Saturday, 6 May 2017

'Who's Afraid Of Virginia Woolf' at the Harold Pinter Theatre

Last week we went to see 'Who's Afraid Of Virginia Woolf' at the Harold Pinter Theatre. I've never seen the play and only seen the start of the film - I give up shortly after the shooting starts - so I know it's a bit shouty but that's it. I didn't realise there were some really funny bits as well as squirm-inducing bits. I squirmed more than once. I didn't expect to like this play but I did and that's down to the play, to the actors and to the production as a whole.

The play is about George and Martha, a middle aged couple, and their dysfunctional marriage and is set in their rather shabby living room with a drinks trolley that never stops giving. I don't think it's humanly possible to drink as much as they did and not fall over in a coma, but they make it through to the end. Martha announces she's invited the new maths professor (who keeps reminding them his subject is biology) and his wife over for a night-cap much to George's annoyance since it's late at night and he wants to go to bed, not entertain strangers.

There's a lot of banter and joking, and getting in little digs at each other in front of their guests and it's gradually ramped up to become more vicious, each trying to out manoeuvre each other and get in the best jibe. This isn't a marriage, it's open warfare, especially when Martha changes and starts to seduce the new professor in front of George while he sits with the professor's wife and watches before getting angry. Can it get any worse? O yes, easily.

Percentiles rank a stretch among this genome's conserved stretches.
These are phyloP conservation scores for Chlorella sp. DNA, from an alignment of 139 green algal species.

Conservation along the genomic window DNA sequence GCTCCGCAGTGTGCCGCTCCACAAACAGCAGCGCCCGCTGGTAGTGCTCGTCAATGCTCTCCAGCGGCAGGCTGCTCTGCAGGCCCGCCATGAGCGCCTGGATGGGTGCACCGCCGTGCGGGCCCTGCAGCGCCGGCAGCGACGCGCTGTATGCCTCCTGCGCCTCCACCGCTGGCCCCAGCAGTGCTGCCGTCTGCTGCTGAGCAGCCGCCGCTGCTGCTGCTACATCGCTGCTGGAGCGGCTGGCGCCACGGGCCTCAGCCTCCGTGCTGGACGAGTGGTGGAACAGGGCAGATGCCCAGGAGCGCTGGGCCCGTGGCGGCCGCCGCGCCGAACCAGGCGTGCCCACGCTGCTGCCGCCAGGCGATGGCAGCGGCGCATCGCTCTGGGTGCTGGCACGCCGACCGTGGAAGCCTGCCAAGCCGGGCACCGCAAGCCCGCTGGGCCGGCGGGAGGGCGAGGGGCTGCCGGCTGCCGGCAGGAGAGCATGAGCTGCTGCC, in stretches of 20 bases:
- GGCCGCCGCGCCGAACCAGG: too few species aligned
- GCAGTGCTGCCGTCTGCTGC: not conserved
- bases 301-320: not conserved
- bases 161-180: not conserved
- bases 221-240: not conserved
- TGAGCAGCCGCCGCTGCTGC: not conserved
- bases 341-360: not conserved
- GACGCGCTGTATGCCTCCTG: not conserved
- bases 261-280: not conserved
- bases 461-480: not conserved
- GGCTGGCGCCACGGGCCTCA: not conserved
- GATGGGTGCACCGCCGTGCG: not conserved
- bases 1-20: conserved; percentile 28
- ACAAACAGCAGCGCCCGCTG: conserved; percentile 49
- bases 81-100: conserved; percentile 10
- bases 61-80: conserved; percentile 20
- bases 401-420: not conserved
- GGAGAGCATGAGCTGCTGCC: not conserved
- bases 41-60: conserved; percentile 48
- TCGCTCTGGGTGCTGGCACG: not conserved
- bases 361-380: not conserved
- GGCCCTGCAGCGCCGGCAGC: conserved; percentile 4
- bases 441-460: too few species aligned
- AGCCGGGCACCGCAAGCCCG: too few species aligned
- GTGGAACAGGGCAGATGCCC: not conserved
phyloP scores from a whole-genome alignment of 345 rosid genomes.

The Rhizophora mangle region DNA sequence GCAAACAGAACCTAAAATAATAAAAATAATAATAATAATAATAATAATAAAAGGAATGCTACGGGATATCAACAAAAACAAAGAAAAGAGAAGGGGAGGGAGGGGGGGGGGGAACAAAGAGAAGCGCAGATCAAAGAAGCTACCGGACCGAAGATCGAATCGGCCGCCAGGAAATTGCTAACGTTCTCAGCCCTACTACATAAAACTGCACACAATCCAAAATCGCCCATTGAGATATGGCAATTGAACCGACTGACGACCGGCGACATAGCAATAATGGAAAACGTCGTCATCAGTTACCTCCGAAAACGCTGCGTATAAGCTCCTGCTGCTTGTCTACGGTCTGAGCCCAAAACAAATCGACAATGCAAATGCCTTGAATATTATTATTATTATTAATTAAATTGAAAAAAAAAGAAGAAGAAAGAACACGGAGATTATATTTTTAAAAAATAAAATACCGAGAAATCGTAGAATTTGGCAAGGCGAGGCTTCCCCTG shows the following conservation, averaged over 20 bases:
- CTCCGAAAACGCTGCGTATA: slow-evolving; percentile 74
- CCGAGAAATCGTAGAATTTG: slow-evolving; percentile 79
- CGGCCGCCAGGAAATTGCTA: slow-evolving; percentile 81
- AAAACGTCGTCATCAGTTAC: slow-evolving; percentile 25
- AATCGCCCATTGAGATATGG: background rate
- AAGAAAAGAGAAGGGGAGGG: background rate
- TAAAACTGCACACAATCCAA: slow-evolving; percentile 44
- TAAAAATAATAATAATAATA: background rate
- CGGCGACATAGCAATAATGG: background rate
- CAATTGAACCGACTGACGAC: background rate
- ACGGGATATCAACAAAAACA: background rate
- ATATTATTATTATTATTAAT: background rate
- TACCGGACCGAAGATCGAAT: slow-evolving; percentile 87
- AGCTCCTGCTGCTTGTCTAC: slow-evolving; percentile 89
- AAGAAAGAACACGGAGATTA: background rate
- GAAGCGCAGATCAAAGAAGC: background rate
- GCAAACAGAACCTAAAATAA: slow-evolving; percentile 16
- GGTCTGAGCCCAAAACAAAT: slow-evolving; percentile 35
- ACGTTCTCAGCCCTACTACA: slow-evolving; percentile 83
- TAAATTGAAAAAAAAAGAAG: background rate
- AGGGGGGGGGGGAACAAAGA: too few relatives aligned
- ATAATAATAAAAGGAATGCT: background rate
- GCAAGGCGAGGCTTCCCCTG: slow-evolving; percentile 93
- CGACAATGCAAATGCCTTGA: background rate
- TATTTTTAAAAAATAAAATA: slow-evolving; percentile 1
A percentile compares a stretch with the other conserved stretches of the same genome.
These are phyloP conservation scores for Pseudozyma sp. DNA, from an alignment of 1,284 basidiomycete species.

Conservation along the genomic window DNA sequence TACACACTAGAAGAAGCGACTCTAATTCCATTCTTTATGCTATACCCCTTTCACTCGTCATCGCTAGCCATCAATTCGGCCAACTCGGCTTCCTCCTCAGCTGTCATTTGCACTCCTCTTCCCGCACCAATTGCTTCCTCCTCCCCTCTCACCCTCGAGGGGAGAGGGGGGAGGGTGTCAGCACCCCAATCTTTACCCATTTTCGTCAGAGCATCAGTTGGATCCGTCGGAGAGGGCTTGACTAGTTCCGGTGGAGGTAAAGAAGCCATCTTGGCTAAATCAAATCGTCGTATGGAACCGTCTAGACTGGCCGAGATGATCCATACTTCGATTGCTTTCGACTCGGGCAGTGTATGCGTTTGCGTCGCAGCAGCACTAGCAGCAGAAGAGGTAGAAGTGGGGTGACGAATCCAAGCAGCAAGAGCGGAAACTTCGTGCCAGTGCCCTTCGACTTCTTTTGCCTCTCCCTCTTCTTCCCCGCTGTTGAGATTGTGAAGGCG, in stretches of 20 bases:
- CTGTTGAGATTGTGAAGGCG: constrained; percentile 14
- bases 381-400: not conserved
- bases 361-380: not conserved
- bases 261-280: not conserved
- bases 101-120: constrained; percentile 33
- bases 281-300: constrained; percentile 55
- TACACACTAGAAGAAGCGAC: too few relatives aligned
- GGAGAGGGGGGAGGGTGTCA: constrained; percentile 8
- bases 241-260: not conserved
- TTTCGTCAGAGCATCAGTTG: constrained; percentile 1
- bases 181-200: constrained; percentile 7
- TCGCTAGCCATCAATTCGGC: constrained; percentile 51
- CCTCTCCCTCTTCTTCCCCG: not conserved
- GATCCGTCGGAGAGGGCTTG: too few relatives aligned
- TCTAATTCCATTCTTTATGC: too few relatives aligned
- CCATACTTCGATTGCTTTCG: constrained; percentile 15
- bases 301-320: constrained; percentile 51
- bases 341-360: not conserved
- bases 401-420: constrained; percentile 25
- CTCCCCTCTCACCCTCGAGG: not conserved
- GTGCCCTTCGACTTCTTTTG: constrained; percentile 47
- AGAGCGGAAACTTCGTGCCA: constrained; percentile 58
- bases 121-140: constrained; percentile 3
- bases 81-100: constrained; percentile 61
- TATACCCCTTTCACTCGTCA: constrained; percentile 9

We're not really watching the breakdown of a marriage so much as the disintegration of two people who stay together for some unexplained reason. Unexplained until the end, that is.

It's a really powerful play with some deeply uncomfortable scenes and the strangest resolution at the end that left feeling sorry for those horrendous characters. Conleth Hill was a bit of a surprise with his poise and great timing, his passive aggressiveness a great foil for Imelda Staunton as shouty Martha. The night belongs to Imelda though, who gives us an exhaustingly intense performance of a middle aged woman out of control in her own world. She gave a truly astonishing performance and I have no idea how she can possibly do that night after night.

If you haven't seen it then you should - something like this doesn't get staged in the West End everyday.

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